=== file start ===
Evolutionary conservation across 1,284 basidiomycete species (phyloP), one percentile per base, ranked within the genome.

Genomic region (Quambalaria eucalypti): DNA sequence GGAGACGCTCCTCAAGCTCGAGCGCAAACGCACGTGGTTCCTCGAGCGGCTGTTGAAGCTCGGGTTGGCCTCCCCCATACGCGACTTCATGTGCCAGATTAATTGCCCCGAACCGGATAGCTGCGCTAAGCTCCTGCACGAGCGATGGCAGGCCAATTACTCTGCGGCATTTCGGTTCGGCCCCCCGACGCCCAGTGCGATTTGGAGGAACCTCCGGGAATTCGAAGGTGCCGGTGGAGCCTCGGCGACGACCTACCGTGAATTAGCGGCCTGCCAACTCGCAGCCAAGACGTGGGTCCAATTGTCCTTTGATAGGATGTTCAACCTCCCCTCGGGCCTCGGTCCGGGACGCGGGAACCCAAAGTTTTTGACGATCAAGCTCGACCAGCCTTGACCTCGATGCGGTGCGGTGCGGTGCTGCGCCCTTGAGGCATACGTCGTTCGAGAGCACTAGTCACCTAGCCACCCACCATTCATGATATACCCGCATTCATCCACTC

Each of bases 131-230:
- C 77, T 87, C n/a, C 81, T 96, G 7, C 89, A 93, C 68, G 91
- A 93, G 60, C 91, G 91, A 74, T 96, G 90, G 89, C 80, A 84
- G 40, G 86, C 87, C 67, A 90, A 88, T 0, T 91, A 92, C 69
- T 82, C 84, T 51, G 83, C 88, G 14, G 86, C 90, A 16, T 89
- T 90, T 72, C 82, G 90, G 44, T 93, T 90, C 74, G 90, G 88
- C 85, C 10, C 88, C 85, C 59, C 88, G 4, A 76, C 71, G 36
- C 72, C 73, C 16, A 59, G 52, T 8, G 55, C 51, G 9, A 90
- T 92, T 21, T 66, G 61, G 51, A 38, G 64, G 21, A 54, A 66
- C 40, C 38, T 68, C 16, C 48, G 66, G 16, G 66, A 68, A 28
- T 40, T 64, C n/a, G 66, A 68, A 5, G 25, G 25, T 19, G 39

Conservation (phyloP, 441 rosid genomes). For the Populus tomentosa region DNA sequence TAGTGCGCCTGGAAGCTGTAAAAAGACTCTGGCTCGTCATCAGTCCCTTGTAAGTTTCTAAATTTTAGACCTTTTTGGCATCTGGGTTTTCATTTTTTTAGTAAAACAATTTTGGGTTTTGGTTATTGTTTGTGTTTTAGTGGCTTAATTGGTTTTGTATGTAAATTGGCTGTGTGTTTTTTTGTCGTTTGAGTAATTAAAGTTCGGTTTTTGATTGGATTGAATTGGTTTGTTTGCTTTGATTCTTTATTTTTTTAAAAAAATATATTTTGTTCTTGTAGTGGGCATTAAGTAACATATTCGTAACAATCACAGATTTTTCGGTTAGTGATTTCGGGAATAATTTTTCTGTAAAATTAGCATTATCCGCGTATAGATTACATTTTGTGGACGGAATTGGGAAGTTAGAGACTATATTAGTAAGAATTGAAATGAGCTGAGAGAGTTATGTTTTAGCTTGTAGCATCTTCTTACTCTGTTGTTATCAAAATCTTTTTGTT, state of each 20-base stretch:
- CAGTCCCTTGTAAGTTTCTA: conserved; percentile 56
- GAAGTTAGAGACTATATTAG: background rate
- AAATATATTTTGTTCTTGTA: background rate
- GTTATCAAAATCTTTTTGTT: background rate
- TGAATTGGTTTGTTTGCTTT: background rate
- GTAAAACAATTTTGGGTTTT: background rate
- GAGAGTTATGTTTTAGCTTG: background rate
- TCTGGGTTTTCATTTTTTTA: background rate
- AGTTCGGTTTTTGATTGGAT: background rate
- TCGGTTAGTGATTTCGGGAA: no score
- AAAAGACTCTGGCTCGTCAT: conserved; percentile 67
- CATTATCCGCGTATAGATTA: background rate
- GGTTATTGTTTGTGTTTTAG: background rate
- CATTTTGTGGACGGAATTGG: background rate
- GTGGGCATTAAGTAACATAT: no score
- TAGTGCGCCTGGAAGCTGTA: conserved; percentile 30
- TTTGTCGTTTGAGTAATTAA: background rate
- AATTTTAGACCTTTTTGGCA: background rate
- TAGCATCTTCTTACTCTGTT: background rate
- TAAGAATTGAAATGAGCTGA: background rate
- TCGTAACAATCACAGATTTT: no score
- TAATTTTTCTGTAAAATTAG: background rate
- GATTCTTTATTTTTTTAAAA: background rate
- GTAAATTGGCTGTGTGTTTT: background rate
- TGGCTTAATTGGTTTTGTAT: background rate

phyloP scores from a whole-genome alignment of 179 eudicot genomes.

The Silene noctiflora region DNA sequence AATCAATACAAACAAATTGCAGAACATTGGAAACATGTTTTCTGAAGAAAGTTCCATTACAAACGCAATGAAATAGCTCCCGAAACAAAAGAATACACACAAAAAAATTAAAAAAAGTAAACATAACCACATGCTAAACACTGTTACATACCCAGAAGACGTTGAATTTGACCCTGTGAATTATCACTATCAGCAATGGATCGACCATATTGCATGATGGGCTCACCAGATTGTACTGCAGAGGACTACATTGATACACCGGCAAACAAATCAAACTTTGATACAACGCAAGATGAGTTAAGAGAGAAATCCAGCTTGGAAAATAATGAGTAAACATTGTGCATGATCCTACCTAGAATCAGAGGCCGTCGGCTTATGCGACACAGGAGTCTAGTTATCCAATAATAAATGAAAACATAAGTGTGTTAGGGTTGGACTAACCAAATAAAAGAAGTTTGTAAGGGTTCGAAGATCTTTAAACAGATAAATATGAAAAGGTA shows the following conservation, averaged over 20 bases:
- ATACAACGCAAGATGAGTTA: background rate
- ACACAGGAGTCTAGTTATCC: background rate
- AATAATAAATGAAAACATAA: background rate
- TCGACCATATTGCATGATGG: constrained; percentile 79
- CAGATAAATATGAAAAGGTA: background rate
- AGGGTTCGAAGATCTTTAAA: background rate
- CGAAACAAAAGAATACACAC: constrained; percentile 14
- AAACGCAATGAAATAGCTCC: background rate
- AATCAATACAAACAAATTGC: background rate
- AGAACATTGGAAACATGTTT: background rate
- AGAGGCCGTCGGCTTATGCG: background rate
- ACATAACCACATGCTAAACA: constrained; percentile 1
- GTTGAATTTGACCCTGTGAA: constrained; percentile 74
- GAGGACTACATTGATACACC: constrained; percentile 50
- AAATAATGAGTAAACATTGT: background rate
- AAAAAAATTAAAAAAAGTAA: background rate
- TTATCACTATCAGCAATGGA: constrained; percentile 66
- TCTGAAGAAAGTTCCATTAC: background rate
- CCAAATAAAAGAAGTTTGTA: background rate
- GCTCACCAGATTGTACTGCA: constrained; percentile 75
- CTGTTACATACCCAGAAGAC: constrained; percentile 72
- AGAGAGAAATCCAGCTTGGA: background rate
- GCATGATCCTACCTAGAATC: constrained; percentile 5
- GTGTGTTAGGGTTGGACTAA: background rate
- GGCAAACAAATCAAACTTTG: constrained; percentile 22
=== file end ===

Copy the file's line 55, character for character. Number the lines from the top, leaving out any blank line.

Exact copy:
- GAGGACTACATTGATACACC: constrained; percentile 50